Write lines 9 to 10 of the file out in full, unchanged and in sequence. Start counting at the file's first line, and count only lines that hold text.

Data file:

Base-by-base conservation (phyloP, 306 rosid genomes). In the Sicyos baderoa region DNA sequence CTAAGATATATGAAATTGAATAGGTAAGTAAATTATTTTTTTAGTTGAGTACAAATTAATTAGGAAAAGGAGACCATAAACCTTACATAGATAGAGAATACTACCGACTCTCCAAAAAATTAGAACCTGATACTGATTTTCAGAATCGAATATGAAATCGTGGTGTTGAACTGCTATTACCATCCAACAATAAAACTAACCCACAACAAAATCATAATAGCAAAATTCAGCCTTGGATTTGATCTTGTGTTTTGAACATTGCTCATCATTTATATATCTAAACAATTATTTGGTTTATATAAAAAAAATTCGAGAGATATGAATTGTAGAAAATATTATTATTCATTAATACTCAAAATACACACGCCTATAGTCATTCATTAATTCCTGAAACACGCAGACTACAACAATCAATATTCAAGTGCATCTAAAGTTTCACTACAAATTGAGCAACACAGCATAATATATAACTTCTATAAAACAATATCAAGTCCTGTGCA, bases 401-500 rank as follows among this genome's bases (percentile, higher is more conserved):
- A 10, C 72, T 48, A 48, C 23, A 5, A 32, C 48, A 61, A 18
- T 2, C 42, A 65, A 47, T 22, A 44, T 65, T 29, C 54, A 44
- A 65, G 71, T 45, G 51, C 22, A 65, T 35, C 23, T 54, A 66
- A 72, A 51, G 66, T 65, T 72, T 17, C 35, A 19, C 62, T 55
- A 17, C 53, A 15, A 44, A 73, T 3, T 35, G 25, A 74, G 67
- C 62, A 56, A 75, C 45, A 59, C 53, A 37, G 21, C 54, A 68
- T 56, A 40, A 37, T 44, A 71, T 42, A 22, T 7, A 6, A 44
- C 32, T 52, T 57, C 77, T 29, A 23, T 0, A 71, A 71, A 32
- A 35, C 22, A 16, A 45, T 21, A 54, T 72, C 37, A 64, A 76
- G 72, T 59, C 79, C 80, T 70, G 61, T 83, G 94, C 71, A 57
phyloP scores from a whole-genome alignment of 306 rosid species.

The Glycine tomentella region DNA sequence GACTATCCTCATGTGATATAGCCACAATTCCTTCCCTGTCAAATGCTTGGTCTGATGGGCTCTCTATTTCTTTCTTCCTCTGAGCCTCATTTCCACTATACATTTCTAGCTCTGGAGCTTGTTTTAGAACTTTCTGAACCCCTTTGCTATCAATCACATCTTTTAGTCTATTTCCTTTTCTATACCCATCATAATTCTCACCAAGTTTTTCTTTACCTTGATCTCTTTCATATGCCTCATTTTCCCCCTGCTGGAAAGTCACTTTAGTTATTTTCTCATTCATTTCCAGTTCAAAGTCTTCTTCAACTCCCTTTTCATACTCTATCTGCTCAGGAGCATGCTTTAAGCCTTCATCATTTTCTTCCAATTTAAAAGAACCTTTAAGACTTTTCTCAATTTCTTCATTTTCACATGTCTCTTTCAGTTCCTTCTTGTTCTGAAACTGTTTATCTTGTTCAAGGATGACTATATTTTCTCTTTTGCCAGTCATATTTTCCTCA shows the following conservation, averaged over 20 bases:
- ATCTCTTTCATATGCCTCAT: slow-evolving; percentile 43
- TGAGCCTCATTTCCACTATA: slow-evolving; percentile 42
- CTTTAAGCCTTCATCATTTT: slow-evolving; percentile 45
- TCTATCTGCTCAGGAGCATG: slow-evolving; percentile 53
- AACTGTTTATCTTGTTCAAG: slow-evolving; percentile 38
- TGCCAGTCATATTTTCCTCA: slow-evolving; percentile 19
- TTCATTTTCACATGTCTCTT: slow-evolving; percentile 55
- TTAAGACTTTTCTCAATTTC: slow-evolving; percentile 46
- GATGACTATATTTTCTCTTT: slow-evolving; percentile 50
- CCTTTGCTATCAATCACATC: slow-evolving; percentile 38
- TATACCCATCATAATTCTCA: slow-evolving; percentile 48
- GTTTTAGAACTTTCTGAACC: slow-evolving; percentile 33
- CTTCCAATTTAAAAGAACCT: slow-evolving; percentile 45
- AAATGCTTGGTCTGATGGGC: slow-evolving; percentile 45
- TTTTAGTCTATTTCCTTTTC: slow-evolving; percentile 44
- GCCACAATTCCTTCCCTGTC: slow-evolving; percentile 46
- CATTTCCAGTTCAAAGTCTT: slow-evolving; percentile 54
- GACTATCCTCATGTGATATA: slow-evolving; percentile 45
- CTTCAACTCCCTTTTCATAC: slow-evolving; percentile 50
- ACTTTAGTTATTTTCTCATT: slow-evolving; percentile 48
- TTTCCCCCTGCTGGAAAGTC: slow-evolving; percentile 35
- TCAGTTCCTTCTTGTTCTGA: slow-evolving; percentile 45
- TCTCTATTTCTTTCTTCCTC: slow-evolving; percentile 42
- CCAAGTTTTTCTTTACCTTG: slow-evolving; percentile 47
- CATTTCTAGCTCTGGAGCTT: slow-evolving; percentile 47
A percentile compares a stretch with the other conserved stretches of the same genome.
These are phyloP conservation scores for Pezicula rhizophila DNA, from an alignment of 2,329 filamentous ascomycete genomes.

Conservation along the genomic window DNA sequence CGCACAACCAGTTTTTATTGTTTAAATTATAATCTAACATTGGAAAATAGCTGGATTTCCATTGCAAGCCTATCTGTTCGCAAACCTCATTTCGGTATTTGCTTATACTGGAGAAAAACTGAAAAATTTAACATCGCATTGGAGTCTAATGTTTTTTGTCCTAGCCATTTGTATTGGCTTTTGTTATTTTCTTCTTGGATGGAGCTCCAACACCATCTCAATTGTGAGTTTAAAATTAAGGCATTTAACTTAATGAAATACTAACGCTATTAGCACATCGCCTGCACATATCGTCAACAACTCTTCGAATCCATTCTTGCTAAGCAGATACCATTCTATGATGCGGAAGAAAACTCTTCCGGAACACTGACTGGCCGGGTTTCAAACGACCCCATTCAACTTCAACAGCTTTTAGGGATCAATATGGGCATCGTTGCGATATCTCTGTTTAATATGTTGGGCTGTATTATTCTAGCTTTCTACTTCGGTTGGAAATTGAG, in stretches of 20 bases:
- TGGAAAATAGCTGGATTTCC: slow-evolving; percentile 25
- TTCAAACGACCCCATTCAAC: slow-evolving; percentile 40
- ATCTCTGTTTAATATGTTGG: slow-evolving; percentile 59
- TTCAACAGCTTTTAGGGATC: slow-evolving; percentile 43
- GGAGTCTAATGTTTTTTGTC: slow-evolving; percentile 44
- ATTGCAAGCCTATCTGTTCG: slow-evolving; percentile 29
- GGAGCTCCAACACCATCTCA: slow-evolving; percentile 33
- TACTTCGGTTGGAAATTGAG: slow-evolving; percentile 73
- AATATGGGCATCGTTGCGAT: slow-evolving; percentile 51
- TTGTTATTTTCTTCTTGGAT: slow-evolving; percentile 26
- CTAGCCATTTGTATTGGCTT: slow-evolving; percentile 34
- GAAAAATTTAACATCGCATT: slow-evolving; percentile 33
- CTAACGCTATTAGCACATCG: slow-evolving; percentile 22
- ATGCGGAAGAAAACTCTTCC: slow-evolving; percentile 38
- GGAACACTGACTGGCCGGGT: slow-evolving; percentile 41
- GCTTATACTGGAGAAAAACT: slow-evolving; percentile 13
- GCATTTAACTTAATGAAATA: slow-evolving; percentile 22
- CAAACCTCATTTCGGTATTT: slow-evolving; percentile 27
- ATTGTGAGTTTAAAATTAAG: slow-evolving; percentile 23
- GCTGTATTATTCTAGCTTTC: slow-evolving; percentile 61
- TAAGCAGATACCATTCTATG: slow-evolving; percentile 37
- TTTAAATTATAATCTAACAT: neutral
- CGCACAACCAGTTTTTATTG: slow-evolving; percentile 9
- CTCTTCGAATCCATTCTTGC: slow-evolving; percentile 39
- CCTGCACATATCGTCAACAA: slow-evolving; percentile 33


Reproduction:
- C 32, T 52, T 57, C 77, T 29, A 23, T 0, A 71, A 71, A 32
- A 35, C 22, A 16, A 45, T 21, A 54, T 72, C 37, A 64, A 76